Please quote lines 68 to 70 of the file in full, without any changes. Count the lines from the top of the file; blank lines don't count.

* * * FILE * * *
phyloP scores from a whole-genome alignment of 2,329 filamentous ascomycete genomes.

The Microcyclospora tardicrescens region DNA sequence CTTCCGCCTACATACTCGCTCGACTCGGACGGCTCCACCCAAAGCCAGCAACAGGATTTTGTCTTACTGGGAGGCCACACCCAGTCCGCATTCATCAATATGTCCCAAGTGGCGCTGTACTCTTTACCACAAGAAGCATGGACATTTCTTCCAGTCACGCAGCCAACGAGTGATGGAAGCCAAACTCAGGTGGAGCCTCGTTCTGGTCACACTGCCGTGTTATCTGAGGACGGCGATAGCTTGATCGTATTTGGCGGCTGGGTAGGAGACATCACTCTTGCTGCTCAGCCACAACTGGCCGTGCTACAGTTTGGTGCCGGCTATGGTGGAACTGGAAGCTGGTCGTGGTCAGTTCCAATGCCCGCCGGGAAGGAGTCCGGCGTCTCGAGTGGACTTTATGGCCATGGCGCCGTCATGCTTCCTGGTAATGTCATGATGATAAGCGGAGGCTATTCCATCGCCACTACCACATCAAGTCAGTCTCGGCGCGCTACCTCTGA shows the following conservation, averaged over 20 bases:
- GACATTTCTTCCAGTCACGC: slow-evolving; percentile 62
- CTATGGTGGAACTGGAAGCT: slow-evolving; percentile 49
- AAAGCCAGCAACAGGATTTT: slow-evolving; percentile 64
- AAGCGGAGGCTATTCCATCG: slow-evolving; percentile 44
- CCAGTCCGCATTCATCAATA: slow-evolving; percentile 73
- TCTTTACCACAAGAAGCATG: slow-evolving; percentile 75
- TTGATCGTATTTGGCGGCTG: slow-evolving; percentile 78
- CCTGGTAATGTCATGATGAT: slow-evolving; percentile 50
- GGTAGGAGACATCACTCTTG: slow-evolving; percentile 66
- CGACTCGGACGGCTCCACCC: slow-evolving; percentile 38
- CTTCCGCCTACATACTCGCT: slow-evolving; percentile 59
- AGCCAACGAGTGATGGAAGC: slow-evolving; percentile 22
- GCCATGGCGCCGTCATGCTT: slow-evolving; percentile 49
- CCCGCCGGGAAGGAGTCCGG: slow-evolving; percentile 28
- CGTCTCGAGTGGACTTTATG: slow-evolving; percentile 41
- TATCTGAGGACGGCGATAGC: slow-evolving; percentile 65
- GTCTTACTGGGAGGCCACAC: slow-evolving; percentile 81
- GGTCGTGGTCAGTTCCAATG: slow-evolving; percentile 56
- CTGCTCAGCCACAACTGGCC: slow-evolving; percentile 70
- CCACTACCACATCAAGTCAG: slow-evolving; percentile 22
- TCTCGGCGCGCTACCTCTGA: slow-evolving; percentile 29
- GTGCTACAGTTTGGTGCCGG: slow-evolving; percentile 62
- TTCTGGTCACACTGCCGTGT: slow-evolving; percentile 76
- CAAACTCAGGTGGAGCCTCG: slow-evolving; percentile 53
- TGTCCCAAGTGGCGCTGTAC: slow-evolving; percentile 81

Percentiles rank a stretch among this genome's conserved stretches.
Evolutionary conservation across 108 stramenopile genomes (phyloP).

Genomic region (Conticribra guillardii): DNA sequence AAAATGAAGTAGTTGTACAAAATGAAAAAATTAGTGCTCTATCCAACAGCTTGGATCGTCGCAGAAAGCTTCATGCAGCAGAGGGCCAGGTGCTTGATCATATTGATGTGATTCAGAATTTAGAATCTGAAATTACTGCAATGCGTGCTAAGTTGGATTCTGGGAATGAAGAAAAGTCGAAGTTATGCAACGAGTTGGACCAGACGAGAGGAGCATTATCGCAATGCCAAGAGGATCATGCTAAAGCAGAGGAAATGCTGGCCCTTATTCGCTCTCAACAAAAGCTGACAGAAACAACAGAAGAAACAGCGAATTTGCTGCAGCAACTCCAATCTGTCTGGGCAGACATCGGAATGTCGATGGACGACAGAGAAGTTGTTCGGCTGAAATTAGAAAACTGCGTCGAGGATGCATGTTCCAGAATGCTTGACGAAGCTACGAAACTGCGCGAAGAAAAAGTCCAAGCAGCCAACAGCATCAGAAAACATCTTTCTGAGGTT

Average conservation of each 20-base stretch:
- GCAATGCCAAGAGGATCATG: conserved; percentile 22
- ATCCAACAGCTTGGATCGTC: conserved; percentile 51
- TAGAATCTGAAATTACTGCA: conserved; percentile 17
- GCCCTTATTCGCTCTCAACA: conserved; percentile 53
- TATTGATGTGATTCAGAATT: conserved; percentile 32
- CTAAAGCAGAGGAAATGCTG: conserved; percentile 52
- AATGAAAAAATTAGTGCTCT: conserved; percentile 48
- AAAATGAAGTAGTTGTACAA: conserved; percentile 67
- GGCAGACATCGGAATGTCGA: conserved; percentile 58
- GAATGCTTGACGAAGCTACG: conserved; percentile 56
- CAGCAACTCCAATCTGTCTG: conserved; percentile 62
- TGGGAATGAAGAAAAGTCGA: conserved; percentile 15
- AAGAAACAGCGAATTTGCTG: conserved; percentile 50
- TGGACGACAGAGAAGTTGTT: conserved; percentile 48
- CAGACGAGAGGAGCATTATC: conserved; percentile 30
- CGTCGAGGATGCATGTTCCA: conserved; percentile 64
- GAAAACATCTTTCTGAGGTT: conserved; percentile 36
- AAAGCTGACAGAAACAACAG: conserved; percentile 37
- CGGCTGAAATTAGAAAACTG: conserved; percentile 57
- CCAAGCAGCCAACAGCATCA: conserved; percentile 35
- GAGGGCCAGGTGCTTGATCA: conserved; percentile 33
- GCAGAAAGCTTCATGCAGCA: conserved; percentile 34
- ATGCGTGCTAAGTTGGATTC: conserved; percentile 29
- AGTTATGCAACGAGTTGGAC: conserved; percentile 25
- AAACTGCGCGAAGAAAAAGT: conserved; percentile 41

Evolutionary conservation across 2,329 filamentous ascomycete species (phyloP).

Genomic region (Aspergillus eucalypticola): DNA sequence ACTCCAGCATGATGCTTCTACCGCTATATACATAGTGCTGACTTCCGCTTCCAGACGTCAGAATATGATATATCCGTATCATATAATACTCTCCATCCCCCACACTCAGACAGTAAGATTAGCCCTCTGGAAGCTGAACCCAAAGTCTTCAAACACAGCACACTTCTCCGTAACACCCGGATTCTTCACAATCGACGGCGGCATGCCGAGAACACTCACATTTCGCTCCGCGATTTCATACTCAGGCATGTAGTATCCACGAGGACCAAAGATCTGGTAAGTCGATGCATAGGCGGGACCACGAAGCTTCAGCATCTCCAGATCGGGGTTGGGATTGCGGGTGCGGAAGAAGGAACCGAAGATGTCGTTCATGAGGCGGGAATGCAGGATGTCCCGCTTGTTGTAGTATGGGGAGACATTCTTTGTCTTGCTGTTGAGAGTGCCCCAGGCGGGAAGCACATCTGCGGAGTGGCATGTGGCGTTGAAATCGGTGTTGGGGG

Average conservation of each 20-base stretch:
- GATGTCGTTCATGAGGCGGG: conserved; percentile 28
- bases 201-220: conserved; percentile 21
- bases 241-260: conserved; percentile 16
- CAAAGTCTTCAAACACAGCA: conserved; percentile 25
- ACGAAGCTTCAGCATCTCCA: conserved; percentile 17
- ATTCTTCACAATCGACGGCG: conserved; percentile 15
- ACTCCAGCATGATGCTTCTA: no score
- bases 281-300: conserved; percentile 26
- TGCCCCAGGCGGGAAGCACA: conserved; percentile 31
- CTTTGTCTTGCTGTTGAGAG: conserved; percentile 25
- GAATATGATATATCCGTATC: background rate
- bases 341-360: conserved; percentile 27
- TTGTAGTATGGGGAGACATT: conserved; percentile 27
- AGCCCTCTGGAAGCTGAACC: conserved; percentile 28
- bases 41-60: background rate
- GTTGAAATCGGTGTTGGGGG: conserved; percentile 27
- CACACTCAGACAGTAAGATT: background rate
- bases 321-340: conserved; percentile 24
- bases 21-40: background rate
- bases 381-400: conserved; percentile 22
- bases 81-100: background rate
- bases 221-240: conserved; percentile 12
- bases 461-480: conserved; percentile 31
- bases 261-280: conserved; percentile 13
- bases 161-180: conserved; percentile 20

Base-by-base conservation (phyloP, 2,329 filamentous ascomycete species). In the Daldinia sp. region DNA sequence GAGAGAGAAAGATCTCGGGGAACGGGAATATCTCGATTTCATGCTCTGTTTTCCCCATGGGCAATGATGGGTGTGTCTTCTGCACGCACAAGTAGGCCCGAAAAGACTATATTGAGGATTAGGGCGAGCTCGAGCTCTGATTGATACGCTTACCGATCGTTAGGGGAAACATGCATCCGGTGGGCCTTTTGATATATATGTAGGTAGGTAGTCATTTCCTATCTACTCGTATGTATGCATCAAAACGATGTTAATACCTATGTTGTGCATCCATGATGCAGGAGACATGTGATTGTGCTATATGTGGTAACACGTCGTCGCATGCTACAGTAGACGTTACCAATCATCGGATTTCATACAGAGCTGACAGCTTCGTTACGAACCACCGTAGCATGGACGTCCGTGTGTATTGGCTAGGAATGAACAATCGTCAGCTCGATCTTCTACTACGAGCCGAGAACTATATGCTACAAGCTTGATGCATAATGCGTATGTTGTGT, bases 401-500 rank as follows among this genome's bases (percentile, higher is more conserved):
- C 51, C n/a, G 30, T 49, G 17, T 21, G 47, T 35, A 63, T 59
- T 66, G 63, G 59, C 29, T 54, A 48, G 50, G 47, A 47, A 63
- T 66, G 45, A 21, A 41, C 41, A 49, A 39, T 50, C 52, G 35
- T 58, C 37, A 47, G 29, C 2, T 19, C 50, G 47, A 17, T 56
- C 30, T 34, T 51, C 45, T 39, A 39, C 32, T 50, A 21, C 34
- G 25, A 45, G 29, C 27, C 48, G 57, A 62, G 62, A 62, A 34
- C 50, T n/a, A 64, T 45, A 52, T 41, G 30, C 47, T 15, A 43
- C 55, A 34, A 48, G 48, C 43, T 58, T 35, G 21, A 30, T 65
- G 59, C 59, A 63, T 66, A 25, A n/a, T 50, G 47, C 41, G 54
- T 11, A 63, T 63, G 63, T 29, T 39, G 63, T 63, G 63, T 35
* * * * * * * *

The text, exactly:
- TGCCCCAGGCGGGAAGCACA: conserved; percentile 31
- CTTTGTCTTGCTGTTGAGAG: conserved; percentile 25
- GAATATGATATATCCGTATC: background rate